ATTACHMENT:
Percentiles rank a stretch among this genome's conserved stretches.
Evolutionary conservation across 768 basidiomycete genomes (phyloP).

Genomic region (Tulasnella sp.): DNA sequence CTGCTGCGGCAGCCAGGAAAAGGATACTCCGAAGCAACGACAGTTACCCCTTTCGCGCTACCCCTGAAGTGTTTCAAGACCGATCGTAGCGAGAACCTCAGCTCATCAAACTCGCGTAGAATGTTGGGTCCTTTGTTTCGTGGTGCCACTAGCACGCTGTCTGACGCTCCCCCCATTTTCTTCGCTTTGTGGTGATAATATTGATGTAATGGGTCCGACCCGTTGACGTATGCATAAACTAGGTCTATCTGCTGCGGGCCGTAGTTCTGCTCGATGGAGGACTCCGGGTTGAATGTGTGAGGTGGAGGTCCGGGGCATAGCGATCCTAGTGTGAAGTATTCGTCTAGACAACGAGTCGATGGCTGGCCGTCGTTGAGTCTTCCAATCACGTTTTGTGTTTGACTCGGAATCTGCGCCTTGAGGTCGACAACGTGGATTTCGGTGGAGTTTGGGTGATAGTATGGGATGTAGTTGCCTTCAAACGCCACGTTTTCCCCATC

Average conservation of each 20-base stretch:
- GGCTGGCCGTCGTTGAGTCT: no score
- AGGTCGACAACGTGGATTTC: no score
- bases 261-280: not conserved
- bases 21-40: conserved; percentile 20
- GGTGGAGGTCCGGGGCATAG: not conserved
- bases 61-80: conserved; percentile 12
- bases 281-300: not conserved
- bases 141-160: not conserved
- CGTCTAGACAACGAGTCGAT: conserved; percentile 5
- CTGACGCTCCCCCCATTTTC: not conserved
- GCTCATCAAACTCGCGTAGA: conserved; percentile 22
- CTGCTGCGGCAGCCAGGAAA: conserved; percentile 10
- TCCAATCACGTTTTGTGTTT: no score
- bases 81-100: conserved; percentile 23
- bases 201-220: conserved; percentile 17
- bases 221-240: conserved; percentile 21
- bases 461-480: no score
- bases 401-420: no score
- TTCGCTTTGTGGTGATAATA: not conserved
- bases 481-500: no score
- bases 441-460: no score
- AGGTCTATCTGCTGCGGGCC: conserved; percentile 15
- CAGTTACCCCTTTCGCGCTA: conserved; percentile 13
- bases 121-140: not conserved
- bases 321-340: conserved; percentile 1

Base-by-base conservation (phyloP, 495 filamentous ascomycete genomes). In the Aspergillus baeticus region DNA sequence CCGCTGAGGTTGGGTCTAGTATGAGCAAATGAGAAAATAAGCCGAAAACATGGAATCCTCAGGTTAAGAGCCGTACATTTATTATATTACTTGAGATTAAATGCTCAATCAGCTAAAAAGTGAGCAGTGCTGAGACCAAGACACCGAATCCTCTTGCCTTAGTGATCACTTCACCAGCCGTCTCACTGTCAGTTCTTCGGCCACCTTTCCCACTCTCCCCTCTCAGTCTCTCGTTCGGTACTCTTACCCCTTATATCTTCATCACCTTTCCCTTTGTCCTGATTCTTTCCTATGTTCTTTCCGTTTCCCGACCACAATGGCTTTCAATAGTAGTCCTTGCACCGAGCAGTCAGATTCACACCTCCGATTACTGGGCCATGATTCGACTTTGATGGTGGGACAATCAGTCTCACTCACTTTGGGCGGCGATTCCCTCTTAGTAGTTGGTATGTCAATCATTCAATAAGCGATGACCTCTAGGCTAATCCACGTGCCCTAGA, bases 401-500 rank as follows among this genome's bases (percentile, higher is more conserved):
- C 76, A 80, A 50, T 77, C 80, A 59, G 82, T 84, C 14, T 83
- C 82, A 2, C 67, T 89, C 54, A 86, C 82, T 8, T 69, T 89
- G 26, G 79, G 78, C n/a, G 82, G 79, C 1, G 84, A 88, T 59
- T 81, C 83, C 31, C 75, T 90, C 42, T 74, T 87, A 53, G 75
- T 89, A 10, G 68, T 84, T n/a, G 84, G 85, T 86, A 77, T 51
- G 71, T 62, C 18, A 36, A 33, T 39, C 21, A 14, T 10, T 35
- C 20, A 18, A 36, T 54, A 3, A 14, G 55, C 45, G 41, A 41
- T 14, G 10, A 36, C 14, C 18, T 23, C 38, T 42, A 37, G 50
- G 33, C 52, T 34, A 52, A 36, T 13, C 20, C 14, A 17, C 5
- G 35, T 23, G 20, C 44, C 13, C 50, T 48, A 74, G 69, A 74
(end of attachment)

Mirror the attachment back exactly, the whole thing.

Percentiles rank a stretch among this genome's conserved stretches.
Evolutionary conservation across 768 basidiomycete genomes (phyloP).

Genomic region (Tulasnella sp.): DNA sequence CTGCTGCGGCAGCCAGGAAAAGGATACTCCGAAGCAACGACAGTTACCCCTTTCGCGCTACCCCTGAAGTGTTTCAAGACCGATCGTAGCGAGAACCTCAGCTCATCAAACTCGCGTAGAATGTTGGGTCCTTTGTTTCGTGGTGCCACTAGCACGCTGTCTGACGCTCCCCCCATTTTCTTCGCTTTGTGGTGATAATATTGATGTAATGGGTCCGACCCGTTGACGTATGCATAAACTAGGTCTATCTGCTGCGGGCCGTAGTTCTGCTCGATGGAGGACTCCGGGTTGAATGTGTGAGGTGGAGGTCCGGGGCATAGCGATCCTAGTGTGAAGTATTCGTCTAGACAACGAGTCGATGGCTGGCCGTCGTTGAGTCTTCCAATCACGTTTTGTGTTTGACTCGGAATCTGCGCCTTGAGGTCGACAACGTGGATTTCGGTGGAGTTTGGGTGATAGTATGGGATGTAGTTGCCTTCAAACGCCACGTTTTCCCCATC

Average conservation of each 20-base stretch:
- GGCTGGCCGTCGTTGAGTCT: no score
- AGGTCGACAACGTGGATTTC: no score
- bases 261-280: not conserved
- bases 21-40: conserved; percentile 20
- GGTGGAGGTCCGGGGCATAG: not conserved
- bases 61-80: conserved; percentile 12
- bases 281-300: not conserved
- bases 141-160: not conserved
- CGTCTAGACAACGAGTCGAT: conserved; percentile 5
- CTGACGCTCCCCCCATTTTC: not conserved
- GCTCATCAAACTCGCGTAGA: conserved; percentile 22
- CTGCTGCGGCAGCCAGGAAA: conserved; percentile 10
- TCCAATCACGTTTTGTGTTT: no score
- bases 81-100: conserved; percentile 23
- bases 201-220: conserved; percentile 17
- bases 221-240: conserved; percentile 21
- bases 461-480: no score
- bases 401-420: no score
- TTCGCTTTGTGGTGATAATA: not conserved
- bases 481-500: no score
- bases 441-460: no score
- AGGTCTATCTGCTGCGGGCC: conserved; percentile 15
- CAGTTACCCCTTTCGCGCTA: conserved; percentile 13
- bases 121-140: not conserved
- bases 321-340: conserved; percentile 1

Base-by-base conservation (phyloP, 495 filamentous ascomycete genomes). In the Aspergillus baeticus region DNA sequence CCGCTGAGGTTGGGTCTAGTATGAGCAAATGAGAAAATAAGCCGAAAACATGGAATCCTCAGGTTAAGAGCCGTACATTTATTATATTACTTGAGATTAAATGCTCAATCAGCTAAAAAGTGAGCAGTGCTGAGACCAAGACACCGAATCCTCTTGCCTTAGTGATCACTTCACCAGCCGTCTCACTGTCAGTTCTTCGGCCACCTTTCCCACTCTCCCCTCTCAGTCTCTCGTTCGGTACTCTTACCCCTTATATCTTCATCACCTTTCCCTTTGTCCTGATTCTTTCCTATGTTCTTTCCGTTTCCCGACCACAATGGCTTTCAATAGTAGTCCTTGCACCGAGCAGTCAGATTCACACCTCCGATTACTGGGCCATGATTCGACTTTGATGGTGGGACAATCAGTCTCACTCACTTTGGGCGGCGATTCCCTCTTAGTAGTTGGTATGTCAATCATTCAATAAGCGATGACCTCTAGGCTAATCCACGTGCCCTAGA, bases 401-500 rank as follows among this genome's bases (percentile, higher is more conserved):
- C 76, A 80, A 50, T 77, C 80, A 59, G 82, T 84, C 14, T 83
- C 82, A 2, C 67, T 89, C 54, A 86, C 82, T 8, T 69, T 89
- G 26, G 79, G 78, C n/a, G 82, G 79, C 1, G 84, A 88, T 59
- T 81, C 83, C 31, C 75, T 90, C 42, T 74, T 87, A 53, G 75
- T 89, A 10, G 68, T 84, T n/a, G 84, G 85, T 86, A 77, T 51
- G 71, T 62, C 18, A 36, A 33, T 39, C 21, A 14, T 10, T 35
- C 20, A 18, A 36, T 54, A 3, A 14, G 55, C 45, G 41, A 41
- T 14, G 10, A 36, C 14, C 18, T 23, C 38, T 42, A 37, G 50
- G 33, C 52, T 34, A 52, A 36, T 13, C 20, C 14, A 17, C 5
- G 35, T 23, G 20, C 44, C 13, C 50, T 48, A 74, G 69, A 74